Bearing this context in mind, concern about an Italian realignment towards Russia may be understandable. However, one year since the instalment of Italy’s new coalition government, very little seems to have changed in terms of concrete policy decisions. Indeed, on the most crucial issue, EU sanctions on Russia, Italy has twice agreed to the common EU line, consenting in June and December 2018 to the renewal of sanctions on Moscow.
No doubt, Russian influence in Italy remains strong but it has been long before the arrival of the current government. In a political-cultural climate that is more open to the Putin’s geopolitical narratives, Italian intellectual and political elites have actively advocated for dialogue and an opening towards Russia. Indeed, there appears to be a growing infatuation with Russia and Putin among certain intellectual quarters in Italy, with some advocating for a Russian pillar in Italian foreign policy, adding to Rome’s traditional emphasis on transatlantic relations, Europe and the Mediterranean.
Over the years, the relations between the two countries have remained strong despite Russia’s annexation of Crimea and its intervention in Ukraine. Economic cooperation has always been substantial, especially in the energy domain. Hundreds of Italian businesses have carved out niches in the Russian market, including in the banking sector. Moreover, tourism flows from Russia to Italy have increased dramatically since 2009.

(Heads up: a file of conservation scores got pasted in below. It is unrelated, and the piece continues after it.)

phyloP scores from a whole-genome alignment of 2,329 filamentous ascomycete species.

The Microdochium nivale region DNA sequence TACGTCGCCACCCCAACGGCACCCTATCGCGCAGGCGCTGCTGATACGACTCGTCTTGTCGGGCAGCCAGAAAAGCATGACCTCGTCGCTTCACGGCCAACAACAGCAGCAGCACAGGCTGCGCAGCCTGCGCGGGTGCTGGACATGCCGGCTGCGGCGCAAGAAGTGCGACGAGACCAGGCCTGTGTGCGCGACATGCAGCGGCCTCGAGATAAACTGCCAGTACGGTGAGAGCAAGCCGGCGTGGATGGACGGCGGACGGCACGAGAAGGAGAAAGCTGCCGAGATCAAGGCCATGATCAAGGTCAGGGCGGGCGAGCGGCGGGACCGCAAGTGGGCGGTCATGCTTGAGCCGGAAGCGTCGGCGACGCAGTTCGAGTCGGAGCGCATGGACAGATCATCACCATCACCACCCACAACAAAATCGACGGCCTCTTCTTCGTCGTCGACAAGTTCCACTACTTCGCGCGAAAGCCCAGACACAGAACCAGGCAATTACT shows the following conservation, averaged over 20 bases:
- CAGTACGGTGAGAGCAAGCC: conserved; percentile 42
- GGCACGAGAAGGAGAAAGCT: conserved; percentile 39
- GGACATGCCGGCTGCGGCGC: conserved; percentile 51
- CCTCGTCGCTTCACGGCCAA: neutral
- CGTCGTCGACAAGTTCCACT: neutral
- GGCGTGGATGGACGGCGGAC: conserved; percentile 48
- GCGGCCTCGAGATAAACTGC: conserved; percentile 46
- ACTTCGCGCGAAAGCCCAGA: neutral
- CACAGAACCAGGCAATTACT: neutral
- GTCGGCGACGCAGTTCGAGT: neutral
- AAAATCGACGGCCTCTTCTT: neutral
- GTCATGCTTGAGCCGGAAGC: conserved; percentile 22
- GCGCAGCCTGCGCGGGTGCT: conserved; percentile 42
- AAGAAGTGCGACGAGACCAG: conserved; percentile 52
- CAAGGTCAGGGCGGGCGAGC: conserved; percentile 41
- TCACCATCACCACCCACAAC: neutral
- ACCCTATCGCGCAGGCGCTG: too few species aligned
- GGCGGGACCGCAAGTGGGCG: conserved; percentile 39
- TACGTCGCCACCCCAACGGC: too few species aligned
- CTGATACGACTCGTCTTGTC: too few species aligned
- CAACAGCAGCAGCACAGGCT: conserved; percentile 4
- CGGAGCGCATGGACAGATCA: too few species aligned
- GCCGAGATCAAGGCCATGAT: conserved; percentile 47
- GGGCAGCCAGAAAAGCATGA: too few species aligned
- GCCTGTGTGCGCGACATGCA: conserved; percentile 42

It was in 2016, under the centre-left Renzi government, and in the midst of EU sanctions against Russia, that officials in Rome and Moscow signed deals worth more than 1 billion euro. These involved co-operation in various sectors, including space, energy, shipping and aeronautics.
An uptake in official visits also took place during the subsequent Gentiloni government. Italy’s President of the Republic, Sergio Mattarella, went to Moscow in April 2017, following an earlier visit by the then Interior Minister Marco Minniti. The same year also witnessed visits by Prime Minister Gentiloni and Carlo Calenda, Minister of Economic Development. Foreign Minister Angelino Alfano, for his part, visited Moscow twice in 2017.
The Conte government, like previous ones, has continued to insist on the need for dialogue with Russia and work towards a normalisation of the relationship. In October 2018, during his visit to Moscow, Italy’s Deputy Prime Minister and leader of the League Party, Matteo Salvini, promised to end the sanctions regime against Russia. Salvini’s visit was followed by that of Prime Minister Conte, who also declared that Italy would do everything possible to lift the sanctions, and signed 13 bilateral economic agreements valued at about 1.5 billion euro.
In the same period, the Minister of Foreign Affairs and International Cooperation, Enzo Moavero Milanesi, met his Russian counterpart, Sergey Lavrov, and invited him to participate in a conference on Libya organised in Palermo in November 2018, arguing that Italy and Russia had “a shared vision for the promotion of safety and stabilisation” in the MENA region.
Rhetoric aside, Italy’s present government – like the previous one – has not recognised the legitimacy of the Crimean referendum and Russia’s annexation of the peninsula, continuing to call for the full implementation of the so-called 2015 “Minsk II” agreement. Prime Minister Conte supported Trump’s idea in the summer of 2018 for Russia to be accepted back into the G7, but the Italian government has done nothing to follow up on this idea.
As Minister Salvini argued in October 2018, the Italian government has other priorities, including migration and negotiations with the EU over Italy’s fiscal policy, rather than pushing for an end to sanctions against Russia. Moreover, Italy’s reluctance to oppose sanctions also touches on Italy’s traditional commitment to the transatlantic alliance and in particular its relationship with the US.